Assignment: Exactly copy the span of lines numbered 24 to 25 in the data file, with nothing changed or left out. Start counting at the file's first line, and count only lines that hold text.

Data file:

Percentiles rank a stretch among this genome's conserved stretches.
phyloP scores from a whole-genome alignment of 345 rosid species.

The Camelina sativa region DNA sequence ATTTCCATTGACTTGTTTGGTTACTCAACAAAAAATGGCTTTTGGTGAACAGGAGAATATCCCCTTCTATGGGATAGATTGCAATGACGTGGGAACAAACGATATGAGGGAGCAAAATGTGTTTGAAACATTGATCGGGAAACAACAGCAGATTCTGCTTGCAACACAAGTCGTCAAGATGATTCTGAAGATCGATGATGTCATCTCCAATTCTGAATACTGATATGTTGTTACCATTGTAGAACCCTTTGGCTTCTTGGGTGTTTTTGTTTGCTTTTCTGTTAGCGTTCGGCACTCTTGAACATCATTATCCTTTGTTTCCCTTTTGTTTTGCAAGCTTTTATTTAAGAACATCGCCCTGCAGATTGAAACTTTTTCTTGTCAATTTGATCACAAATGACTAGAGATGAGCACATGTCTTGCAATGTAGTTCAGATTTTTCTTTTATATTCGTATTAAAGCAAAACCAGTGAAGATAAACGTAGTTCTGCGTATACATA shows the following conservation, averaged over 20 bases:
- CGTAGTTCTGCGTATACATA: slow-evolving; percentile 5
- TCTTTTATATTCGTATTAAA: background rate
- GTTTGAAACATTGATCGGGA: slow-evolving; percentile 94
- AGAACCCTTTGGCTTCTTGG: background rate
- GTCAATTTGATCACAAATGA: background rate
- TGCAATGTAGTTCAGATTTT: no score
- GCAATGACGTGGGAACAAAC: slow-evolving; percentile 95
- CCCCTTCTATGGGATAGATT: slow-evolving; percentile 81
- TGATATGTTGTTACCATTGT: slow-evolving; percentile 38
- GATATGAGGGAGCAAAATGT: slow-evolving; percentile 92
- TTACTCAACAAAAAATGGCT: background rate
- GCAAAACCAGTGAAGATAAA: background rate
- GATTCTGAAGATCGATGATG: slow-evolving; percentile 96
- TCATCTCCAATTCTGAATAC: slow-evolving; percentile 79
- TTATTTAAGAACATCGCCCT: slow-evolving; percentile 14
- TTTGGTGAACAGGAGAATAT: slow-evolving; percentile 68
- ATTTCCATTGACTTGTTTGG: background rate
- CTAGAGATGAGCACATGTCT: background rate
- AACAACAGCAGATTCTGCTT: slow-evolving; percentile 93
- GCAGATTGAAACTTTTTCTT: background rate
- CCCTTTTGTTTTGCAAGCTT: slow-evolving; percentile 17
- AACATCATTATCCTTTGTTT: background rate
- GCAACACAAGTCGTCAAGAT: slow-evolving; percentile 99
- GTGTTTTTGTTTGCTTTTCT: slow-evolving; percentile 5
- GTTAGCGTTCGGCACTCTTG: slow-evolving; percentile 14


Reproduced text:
- CCCTTTTGTTTTGCAAGCTT: slow-evolving; percentile 17
- AACATCATTATCCTTTGTTT: background rate